If the above were true, I would think that we would be seeing more and more small monohulls being made available, but we are not.
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Old 06-03-2015, 12:12   #37
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Re: Buying a boat in Charter Management: The final numbers

Another thing I just thought of.. and it affects the re-sale of your boat a bit. An equally equipped Leopard boat, of the same model as the Moorings boat, will cost less to begin with.. so right off the bat with the Moorings boat, you are starting with a lower value boat because you can buy the same thing with the Leopard moniker instead of the Moorings branding for less $$. I'm not sure the difference in $$ on a small monohull, but on a mid 40's cat, it is quite substantial.
Granted, without the Moorings, you'll get no monthly check.. but still, if you're considering everything, consider this also.
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Old 19-03-2015, 17:58   #38
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Re: Buying a boat in Charter Management: The final numbers

Thanks for taking the time to offer all this good info. I have been looking for someone's final tally and comments on buying into a charter (and specifically moorings). 1/3 to 1/4 of the cost overall doesn't sound bad but that's probably what I spend now on a weekly charter because I get about 25% off normal rates at other charter companies that are significantly less expensive than moorings weekly rate to begin with. In fact, I have never chartered from moorings just for that reason...their yachts are in great condition but at about 3x the rate. Thanks again for the info!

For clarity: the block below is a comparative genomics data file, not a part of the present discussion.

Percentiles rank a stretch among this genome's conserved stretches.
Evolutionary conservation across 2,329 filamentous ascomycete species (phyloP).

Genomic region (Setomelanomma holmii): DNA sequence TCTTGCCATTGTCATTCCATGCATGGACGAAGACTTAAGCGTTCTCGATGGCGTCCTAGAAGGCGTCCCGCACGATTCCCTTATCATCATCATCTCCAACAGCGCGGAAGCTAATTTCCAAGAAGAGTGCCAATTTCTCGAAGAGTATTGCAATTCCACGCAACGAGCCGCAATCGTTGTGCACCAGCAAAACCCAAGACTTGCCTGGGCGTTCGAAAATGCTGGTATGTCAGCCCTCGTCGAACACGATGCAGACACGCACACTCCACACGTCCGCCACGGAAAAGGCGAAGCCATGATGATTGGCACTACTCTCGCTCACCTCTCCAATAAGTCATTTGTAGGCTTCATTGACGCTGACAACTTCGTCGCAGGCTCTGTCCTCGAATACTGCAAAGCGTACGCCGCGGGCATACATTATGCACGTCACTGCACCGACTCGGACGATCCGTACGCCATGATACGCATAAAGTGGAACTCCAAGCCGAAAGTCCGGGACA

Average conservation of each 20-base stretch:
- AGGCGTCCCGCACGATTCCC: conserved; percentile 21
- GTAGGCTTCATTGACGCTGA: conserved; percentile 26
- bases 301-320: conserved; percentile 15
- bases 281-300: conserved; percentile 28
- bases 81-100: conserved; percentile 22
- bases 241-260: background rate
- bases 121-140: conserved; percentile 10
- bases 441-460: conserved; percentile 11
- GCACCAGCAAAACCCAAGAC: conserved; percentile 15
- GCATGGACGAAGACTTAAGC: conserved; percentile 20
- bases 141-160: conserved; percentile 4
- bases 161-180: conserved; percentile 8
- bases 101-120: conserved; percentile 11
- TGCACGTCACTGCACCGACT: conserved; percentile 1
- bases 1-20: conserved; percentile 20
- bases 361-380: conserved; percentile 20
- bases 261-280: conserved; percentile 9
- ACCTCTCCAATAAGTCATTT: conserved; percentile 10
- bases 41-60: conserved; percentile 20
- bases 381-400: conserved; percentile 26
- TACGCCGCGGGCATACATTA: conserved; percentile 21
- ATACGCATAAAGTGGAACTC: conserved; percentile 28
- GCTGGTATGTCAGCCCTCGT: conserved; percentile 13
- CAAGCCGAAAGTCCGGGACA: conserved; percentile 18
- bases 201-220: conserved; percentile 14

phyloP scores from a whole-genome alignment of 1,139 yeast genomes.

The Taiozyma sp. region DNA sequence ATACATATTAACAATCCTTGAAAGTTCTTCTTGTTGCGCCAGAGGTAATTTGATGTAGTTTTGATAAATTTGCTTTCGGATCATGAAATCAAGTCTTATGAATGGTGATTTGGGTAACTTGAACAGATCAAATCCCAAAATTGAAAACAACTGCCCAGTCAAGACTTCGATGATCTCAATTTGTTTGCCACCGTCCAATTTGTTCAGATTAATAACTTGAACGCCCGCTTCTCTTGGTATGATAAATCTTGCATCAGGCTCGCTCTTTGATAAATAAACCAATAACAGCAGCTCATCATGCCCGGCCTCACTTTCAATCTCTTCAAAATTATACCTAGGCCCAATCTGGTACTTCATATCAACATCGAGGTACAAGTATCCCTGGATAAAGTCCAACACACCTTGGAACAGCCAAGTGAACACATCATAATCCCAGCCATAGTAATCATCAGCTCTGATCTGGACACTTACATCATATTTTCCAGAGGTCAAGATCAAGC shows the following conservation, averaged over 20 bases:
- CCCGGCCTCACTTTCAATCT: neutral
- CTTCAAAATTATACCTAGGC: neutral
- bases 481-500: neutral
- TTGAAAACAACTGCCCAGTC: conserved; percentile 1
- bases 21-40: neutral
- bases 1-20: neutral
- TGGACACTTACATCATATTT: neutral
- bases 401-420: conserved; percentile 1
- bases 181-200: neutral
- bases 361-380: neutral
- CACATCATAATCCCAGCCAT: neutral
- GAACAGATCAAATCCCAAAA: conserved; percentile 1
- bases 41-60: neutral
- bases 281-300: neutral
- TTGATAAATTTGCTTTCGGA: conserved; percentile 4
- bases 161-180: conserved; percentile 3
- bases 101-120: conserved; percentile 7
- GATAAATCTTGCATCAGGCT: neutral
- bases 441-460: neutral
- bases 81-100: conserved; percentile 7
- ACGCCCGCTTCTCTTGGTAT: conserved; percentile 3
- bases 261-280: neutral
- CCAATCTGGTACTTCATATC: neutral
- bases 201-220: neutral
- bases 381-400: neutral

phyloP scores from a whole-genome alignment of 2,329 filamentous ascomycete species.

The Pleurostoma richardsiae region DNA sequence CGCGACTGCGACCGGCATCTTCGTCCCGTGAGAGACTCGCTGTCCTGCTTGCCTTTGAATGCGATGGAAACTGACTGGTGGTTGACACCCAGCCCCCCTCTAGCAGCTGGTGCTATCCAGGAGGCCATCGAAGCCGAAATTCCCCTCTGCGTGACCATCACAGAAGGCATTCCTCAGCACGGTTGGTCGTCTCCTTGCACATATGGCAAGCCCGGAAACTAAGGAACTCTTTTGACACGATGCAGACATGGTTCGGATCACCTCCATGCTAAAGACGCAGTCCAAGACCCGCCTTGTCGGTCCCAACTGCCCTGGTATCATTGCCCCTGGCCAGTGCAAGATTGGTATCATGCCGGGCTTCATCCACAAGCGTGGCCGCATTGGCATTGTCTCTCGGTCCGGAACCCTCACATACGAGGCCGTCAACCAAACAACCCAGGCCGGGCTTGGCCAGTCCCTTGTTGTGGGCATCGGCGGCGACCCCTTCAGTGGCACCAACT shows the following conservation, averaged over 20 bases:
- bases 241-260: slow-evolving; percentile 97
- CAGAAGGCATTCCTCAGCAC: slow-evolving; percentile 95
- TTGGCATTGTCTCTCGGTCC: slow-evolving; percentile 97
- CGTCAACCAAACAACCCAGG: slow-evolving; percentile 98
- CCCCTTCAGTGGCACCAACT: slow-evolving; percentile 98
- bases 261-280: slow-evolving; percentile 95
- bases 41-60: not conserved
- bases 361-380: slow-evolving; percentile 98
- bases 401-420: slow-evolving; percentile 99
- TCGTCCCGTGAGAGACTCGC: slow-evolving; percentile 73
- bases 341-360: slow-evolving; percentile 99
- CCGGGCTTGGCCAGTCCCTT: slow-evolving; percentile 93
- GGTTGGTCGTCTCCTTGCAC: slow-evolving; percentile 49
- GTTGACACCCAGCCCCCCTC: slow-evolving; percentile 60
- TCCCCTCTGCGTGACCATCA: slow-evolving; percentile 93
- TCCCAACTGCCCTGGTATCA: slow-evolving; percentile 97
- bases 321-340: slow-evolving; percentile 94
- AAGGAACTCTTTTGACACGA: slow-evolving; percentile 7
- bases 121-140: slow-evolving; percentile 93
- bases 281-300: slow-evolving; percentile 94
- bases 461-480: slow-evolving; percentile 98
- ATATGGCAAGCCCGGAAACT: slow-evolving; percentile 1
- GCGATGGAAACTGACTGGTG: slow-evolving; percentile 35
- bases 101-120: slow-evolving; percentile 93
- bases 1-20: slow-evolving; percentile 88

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Old 20-04-2015, 16:33   #39
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Re: Buying a boat in Charter Management: The final numbers

hi, i'd like to have opinions (and thoughts) to see if my numbers are realistic in this business plan. I'm looking to buy a cat (Lagoon 440 or 450) and entrust it to a charter company in the BVI's.

Incomes projected:

+20 weeks @ 8000$ = 160 000$

expenses projected:
(boat paid cash, no financing)
-Charter company commissions: 160 000$ x 30% = 48 000$
-Turnaround fees = 20 weeks @ 550$/ea. = 11 000$
-Boat sitting by charter company = 1 200$
-Maintenance (including yearly haul out) = 15 000$
-Insurance = 7 000$
-Dockage = 7 500$
-Depreciation (per year) = 14 000$

Total of expenses = 103 700$

net income ( 160 000$ -103 700) = 56 300$

Thanks.
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Old 21-04-2015, 18:00   #40
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Re: Buying a boat in Charter Management: The final numbers

Phil ... I think these numbers look pretty good. I recently went through the same exercise and ended up pulling the trigger on a Lagoon 400S2. Time will tell how accurate my assumptions are. The only one of your numbers I might question is Depreciation ... Seems a bit low ... $14k is less than 3% on a $500k vessel. Good luck!


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Old 21-04-2015, 19:40   #41
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Re: Buying a boat in Charter Management: The final numbers